Virtual Colonoscopy Shows Promise
Study Shows It's Less Invasive and Possibly More Effective Than Conventional Screening
In fact, an analysis of 16 previous studies presented in October before the American College of Gastroenterology indicated that virtual colonoscopy missed 27% of colorectal lesions that were picked up by conventional colonoscopy.
"Based on that analysis, that means one in five patients had polyps missed with virtual colonoscopy that were picked up with conventional colonoscopy," says Aaron A. Link, MD, of the University of Michigan, who headed that analysis.
"It would be great if these new findings could be replicated because there are many times when virtual colonoscopy is very useful," Link tells WebMD. "It's certainly easier on the patient, and many aren't agreeable to conventional colonoscopy."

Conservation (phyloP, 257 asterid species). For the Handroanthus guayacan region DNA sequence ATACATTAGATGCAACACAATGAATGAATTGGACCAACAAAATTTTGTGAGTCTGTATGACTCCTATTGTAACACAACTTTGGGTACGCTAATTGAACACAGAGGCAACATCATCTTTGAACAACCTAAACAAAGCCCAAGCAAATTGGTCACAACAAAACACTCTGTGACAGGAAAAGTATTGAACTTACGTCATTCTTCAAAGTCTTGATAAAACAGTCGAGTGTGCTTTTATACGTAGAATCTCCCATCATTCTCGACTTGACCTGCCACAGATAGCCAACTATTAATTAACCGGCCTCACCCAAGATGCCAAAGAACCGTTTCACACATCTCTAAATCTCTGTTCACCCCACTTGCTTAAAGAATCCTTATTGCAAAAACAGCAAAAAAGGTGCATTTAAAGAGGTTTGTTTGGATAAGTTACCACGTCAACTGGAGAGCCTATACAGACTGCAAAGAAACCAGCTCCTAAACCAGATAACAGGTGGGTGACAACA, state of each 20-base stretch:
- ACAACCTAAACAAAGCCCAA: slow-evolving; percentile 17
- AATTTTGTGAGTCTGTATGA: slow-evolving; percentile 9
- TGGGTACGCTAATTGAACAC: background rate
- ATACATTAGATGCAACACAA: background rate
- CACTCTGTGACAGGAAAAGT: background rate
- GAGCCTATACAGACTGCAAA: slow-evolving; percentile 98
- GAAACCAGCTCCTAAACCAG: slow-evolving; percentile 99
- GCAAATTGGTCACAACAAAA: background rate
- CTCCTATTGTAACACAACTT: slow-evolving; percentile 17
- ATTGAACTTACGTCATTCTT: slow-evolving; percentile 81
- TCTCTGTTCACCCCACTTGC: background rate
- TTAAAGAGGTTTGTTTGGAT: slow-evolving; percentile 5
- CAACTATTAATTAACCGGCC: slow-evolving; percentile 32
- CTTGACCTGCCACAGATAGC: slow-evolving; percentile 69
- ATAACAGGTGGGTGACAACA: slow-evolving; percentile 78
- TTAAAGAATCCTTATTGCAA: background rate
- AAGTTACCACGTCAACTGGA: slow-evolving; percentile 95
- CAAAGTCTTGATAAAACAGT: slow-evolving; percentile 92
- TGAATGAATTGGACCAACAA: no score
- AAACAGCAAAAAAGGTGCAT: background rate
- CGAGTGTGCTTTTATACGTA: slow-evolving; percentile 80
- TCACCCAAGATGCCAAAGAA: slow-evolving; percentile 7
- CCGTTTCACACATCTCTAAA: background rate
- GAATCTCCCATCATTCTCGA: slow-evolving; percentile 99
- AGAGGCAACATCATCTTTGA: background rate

Only about 40% of Americans at risk for colon cancer -- the second largest cause of cancer-related death -- get screened because they say colonoscopy is unpleasant. The procedure is recommended for all people after age 50, and earlier for those with a family history of colon cancer or other bowel diseases. Guidelines recommend screening of adults who are at average risk because detection and removal of polyps has been shown to virtually eliminate the risk of colon cancer.
"The goal of screening with virtual colonoscopy is to increase the number of patients that would participate," says Choi.
Still, the newer virtual method can only screen the colon for the presence of polyps. If a polyp is detected, traditional colonoscopy or surgery is needed to remove it.